If it bleeds... it will do. A lot.

Of course, even with all those upgrades available there is always reason to return to the sword you start the game with. Initially swordplay felt like little more than button mashing, which is understandable since it’s hard to get right from a first person perspective. But with a little practice, and a couple of skills, it’s possible to experience some of the finest fantasy swordplay this genre can present. Throw guns into the party mix and the player can choreograph some dynamic combos and sequences that can quickly despatch wave after wave of demonic troops. When these moments happen it feels more like a personal achievement rather than an event planned by the designers.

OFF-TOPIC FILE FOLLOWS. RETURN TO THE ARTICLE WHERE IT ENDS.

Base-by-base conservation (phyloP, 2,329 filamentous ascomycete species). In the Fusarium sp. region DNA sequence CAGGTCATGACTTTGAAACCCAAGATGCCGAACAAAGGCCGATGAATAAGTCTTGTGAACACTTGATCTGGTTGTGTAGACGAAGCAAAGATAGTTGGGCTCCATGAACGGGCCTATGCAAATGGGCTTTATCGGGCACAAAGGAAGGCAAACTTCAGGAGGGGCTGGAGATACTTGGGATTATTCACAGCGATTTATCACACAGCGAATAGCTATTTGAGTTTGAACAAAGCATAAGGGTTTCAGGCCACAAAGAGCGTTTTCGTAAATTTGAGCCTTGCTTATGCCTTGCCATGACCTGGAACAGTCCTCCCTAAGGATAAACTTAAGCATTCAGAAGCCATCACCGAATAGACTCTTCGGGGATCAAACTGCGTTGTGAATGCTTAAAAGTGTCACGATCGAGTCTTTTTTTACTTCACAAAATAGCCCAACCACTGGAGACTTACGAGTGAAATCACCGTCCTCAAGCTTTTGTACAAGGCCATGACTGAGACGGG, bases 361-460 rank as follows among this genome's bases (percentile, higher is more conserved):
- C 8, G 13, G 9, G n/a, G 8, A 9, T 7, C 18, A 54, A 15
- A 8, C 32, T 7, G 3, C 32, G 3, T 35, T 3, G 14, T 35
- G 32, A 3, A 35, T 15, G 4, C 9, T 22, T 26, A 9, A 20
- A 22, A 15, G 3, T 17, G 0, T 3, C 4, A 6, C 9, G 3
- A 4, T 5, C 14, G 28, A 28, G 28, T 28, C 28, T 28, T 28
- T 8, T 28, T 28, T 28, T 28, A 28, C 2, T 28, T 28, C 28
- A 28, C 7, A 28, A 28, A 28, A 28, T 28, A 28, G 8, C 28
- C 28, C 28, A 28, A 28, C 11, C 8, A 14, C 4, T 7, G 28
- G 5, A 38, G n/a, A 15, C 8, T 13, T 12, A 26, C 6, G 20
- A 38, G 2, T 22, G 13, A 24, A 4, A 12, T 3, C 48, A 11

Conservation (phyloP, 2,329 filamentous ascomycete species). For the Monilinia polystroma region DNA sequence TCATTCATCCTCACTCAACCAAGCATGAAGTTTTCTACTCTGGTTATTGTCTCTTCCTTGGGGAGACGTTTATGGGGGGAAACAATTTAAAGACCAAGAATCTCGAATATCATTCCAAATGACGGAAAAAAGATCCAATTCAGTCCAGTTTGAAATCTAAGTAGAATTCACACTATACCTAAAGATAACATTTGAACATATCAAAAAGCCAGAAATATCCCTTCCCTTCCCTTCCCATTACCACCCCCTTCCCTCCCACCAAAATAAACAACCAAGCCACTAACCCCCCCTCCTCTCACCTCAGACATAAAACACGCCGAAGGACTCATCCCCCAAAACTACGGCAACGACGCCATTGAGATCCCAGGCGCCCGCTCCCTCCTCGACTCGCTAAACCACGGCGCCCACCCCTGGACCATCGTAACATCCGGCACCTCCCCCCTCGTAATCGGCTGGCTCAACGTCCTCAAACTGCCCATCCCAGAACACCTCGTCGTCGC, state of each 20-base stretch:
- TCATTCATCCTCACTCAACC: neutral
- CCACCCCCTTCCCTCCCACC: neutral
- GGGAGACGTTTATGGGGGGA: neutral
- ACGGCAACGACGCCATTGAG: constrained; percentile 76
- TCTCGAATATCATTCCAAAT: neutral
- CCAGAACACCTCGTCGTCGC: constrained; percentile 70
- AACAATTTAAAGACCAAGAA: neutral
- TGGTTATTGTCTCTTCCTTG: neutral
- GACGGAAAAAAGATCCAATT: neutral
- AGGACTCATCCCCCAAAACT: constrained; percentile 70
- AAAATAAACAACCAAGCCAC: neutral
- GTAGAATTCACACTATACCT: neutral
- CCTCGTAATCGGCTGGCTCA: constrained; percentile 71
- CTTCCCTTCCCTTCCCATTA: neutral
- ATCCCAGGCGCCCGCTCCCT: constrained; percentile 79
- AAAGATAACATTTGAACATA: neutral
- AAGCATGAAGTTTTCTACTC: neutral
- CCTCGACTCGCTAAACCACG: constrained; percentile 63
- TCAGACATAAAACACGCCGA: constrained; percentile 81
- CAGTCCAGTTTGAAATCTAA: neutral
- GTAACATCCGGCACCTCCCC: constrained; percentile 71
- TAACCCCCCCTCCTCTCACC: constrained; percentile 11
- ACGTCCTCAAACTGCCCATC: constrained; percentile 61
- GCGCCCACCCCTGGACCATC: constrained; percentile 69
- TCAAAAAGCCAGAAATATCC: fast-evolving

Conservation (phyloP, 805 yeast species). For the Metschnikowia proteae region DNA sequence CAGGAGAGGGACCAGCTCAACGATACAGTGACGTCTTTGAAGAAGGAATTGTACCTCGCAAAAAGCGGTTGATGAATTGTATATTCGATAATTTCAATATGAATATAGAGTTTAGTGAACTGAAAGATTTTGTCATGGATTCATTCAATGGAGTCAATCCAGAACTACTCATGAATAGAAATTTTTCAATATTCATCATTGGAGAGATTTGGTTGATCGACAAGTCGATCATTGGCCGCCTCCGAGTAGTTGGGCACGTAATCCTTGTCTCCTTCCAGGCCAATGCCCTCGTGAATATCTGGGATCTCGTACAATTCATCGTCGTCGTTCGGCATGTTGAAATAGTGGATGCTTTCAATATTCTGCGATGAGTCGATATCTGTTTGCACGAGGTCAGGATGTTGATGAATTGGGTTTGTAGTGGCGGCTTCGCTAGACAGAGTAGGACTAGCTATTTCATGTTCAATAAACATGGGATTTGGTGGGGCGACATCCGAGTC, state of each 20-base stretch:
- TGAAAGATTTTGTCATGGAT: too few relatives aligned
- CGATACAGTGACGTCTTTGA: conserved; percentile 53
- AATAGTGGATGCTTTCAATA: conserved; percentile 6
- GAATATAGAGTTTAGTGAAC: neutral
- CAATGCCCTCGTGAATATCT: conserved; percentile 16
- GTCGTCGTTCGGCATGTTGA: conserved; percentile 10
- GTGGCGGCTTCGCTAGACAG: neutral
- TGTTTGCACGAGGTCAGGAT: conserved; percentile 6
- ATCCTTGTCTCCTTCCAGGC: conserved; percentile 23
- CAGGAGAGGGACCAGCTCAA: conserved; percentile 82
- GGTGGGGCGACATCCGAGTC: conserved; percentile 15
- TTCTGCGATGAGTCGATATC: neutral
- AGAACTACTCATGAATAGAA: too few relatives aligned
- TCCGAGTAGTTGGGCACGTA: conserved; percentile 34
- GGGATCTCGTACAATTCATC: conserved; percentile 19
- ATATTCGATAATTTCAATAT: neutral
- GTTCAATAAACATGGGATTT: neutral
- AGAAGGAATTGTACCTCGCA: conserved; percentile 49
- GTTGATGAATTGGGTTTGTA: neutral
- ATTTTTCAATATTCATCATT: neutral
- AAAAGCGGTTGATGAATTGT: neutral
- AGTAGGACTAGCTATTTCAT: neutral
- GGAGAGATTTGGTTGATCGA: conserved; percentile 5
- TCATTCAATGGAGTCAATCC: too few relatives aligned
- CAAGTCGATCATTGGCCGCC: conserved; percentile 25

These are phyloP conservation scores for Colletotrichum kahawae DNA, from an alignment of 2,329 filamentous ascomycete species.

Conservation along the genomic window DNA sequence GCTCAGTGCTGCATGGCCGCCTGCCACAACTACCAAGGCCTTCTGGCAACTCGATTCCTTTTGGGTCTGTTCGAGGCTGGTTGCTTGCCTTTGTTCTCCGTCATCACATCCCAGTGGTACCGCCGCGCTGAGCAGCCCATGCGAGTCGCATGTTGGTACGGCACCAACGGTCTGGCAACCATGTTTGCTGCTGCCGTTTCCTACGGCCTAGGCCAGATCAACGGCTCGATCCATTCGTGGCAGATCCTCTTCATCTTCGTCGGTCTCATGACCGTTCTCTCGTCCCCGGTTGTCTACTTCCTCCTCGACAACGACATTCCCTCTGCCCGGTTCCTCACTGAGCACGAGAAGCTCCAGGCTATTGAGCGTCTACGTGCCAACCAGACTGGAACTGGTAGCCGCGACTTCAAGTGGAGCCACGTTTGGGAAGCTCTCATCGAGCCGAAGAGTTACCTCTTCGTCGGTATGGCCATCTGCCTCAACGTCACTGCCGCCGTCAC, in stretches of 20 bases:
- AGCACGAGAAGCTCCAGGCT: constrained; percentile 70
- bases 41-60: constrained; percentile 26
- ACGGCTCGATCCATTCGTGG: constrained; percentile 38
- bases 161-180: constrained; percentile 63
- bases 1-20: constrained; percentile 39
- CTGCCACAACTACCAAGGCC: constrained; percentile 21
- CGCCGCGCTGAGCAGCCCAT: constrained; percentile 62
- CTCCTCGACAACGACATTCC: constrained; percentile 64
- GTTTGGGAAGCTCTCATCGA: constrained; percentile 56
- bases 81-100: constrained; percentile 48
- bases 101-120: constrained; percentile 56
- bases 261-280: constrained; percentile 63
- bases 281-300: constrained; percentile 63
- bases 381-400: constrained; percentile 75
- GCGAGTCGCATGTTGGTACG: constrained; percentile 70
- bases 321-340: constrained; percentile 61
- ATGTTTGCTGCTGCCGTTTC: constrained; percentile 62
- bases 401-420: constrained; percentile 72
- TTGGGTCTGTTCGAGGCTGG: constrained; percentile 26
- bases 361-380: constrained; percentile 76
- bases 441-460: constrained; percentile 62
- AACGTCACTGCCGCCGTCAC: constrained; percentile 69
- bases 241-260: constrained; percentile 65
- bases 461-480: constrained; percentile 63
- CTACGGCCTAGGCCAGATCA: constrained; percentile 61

There are, however, a couple of things brought from the 90s that may frustrate the modern gamer. The checkpoints are far apart but they’re there to save the game from having to load a different map rather than saving you from repeating a wave of enemies that you only barely survived the first time. This game is all about the quicksave and the sooner the player makes friends with their F5 button the better their experience will be. Then there’s the design of those maps themselves. The level progression is linear enough, but gamers expecting the narrow corridor approach of modern shooters’ level design may become disoriented in the maze-like levels found here. Even the smaller areas can become annoying, not just in finding secrets but also in finding exactly which patch of bamboo is hiding the exit.